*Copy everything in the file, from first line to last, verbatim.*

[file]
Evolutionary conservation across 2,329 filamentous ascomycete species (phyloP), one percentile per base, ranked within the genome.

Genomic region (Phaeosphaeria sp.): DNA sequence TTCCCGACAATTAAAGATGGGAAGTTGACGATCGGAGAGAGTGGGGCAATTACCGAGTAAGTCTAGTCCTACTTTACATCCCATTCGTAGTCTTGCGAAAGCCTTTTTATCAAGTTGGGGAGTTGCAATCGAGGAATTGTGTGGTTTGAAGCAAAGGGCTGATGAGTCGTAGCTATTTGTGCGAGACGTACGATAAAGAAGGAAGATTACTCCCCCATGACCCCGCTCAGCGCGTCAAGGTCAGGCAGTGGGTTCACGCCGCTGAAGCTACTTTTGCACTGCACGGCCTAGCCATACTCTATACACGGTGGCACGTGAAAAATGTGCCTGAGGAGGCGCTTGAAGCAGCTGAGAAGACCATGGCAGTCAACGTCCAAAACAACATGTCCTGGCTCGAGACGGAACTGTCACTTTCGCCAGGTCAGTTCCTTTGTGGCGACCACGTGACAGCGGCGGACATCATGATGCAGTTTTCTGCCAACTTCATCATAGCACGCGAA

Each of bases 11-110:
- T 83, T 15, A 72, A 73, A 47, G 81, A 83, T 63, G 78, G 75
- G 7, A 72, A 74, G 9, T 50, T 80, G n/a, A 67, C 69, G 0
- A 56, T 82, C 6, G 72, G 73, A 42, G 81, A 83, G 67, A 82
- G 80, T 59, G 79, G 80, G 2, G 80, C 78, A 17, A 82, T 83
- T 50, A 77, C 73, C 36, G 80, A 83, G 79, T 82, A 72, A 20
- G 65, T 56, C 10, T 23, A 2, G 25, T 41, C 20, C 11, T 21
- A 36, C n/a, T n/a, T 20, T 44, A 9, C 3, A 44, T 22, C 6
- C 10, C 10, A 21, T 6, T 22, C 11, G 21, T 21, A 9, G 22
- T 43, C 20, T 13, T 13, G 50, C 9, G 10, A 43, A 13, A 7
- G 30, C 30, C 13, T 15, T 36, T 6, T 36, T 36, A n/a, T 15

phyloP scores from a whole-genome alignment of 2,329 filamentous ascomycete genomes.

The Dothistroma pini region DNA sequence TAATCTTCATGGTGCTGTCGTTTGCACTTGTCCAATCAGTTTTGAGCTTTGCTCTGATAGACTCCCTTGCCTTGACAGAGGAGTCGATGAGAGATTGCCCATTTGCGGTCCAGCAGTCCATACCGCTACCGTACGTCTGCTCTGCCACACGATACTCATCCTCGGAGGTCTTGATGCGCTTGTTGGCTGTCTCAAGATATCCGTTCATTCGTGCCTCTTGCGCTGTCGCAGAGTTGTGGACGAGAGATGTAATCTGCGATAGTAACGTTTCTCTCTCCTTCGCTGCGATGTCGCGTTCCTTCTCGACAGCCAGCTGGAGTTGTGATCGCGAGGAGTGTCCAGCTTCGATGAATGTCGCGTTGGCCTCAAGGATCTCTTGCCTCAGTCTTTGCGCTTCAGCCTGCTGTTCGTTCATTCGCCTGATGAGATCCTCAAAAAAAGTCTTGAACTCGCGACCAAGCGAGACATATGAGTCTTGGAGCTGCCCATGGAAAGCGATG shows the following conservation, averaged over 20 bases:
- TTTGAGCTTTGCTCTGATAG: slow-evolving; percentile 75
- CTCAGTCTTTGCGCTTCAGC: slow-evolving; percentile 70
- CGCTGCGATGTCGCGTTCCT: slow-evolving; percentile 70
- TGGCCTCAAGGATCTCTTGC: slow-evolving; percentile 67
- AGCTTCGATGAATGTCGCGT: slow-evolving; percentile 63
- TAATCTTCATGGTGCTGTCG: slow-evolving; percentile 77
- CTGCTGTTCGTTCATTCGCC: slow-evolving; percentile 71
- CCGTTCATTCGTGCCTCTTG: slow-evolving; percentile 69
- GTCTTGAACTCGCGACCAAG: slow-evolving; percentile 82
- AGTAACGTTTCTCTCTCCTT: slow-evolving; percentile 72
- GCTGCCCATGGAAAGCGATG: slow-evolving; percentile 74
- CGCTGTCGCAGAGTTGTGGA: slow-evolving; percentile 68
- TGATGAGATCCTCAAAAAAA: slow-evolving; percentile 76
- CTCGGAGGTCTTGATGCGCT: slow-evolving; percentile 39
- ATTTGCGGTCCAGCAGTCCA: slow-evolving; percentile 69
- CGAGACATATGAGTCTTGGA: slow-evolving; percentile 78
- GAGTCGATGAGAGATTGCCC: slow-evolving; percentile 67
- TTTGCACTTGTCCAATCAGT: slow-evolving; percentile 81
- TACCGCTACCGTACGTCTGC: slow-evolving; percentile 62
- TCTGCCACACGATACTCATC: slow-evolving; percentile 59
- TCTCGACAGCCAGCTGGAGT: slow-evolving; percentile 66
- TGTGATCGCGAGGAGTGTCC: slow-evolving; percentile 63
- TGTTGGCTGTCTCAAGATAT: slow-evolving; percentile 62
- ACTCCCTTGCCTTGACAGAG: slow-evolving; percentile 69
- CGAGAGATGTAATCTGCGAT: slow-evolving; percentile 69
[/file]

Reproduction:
Evolutionary conservation across 2,329 filamentous ascomycete species (phyloP), one percentile per base, ranked within the genome.

Genomic region (Phaeosphaeria sp.): DNA sequence TTCCCGACAATTAAAGATGGGAAGTTGACGATCGGAGAGAGTGGGGCAATTACCGAGTAAGTCTAGTCCTACTTTACATCCCATTCGTAGTCTTGCGAAAGCCTTTTTATCAAGTTGGGGAGTTGCAATCGAGGAATTGTGTGGTTTGAAGCAAAGGGCTGATGAGTCGTAGCTATTTGTGCGAGACGTACGATAAAGAAGGAAGATTACTCCCCCATGACCCCGCTCAGCGCGTCAAGGTCAGGCAGTGGGTTCACGCCGCTGAAGCTACTTTTGCACTGCACGGCCTAGCCATACTCTATACACGGTGGCACGTGAAAAATGTGCCTGAGGAGGCGCTTGAAGCAGCTGAGAAGACCATGGCAGTCAACGTCCAAAACAACATGTCCTGGCTCGAGACGGAACTGTCACTTTCGCCAGGTCAGTTCCTTTGTGGCGACCACGTGACAGCGGCGGACATCATGATGCAGTTTTCTGCCAACTTCATCATAGCACGCGAA

Each of bases 11-110:
- T 83, T 15, A 72, A 73, A 47, G 81, A 83, T 63, G 78, G 75
- G 7, A 72, A 74, G 9, T 50, T 80, G n/a, A 67, C 69, G 0
- A 56, T 82, C 6, G 72, G 73, A 42, G 81, A 83, G 67, A 82
- G 80, T 59, G 79, G 80, G 2, G 80, C 78, A 17, A 82, T 83
- T 50, A 77, C 73, C 36, G 80, A 83, G 79, T 82, A 72, A 20
- G 65, T 56, C 10, T 23, A 2, G 25, T 41, C 20, C 11, T 21
- A 36, C n/a, T n/a, T 20, T 44, A 9, C 3, A 44, T 22, C 6
- C 10, C 10, A 21, T 6, T 22, C 11, G 21, T 21, A 9, G 22
- T 43, C 20, T 13, T 13, G 50, C 9, G 10, A 43, A 13, A 7
- G 30, C 30, C 13, T 15, T 36, T 6, T 36, T 36, A n/a, T 15

phyloP scores from a whole-genome alignment of 2,329 filamentous ascomycete genomes.

The Dothistroma pini region DNA sequence TAATCTTCATGGTGCTGTCGTTTGCACTTGTCCAATCAGTTTTGAGCTTTGCTCTGATAGACTCCCTTGCCTTGACAGAGGAGTCGATGAGAGATTGCCCATTTGCGGTCCAGCAGTCCATACCGCTACCGTACGTCTGCTCTGCCACACGATACTCATCCTCGGAGGTCTTGATGCGCTTGTTGGCTGTCTCAAGATATCCGTTCATTCGTGCCTCTTGCGCTGTCGCAGAGTTGTGGACGAGAGATGTAATCTGCGATAGTAACGTTTCTCTCTCCTTCGCTGCGATGTCGCGTTCCTTCTCGACAGCCAGCTGGAGTTGTGATCGCGAGGAGTGTCCAGCTTCGATGAATGTCGCGTTGGCCTCAAGGATCTCTTGCCTCAGTCTTTGCGCTTCAGCCTGCTGTTCGTTCATTCGCCTGATGAGATCCTCAAAAAAAGTCTTGAACTCGCGACCAAGCGAGACATATGAGTCTTGGAGCTGCCCATGGAAAGCGATG shows the following conservation, averaged over 20 bases:
- TTTGAGCTTTGCTCTGATAG: slow-evolving; percentile 75
- CTCAGTCTTTGCGCTTCAGC: slow-evolving; percentile 70
- CGCTGCGATGTCGCGTTCCT: slow-evolving; percentile 70
- TGGCCTCAAGGATCTCTTGC: slow-evolving; percentile 67
- AGCTTCGATGAATGTCGCGT: slow-evolving; percentile 63
- TAATCTTCATGGTGCTGTCG: slow-evolving; percentile 77
- CTGCTGTTCGTTCATTCGCC: slow-evolving; percentile 71
- CCGTTCATTCGTGCCTCTTG: slow-evolving; percentile 69
- GTCTTGAACTCGCGACCAAG: slow-evolving; percentile 82
- AGTAACGTTTCTCTCTCCTT: slow-evolving; percentile 72
- GCTGCCCATGGAAAGCGATG: slow-evolving; percentile 74
- CGCTGTCGCAGAGTTGTGGA: slow-evolving; percentile 68
- TGATGAGATCCTCAAAAAAA: slow-evolving; percentile 76
- CTCGGAGGTCTTGATGCGCT: slow-evolving; percentile 39
- ATTTGCGGTCCAGCAGTCCA: slow-evolving; percentile 69
- CGAGACATATGAGTCTTGGA: slow-evolving; percentile 78
- GAGTCGATGAGAGATTGCCC: slow-evolving; percentile 67
- TTTGCACTTGTCCAATCAGT: slow-evolving; percentile 81
- TACCGCTACCGTACGTCTGC: slow-evolving; percentile 62
- TCTGCCACACGATACTCATC: slow-evolving; percentile 59
- TCTCGACAGCCAGCTGGAGT: slow-evolving; percentile 66
- TGTGATCGCGAGGAGTGTCC: slow-evolving; percentile 63
- TGTTGGCTGTCTCAAGATAT: slow-evolving; percentile 62
- ACTCCCTTGCCTTGACAGAG: slow-evolving; percentile 69
- CGAGAGATGTAATCTGCGAT: slow-evolving; percentile 69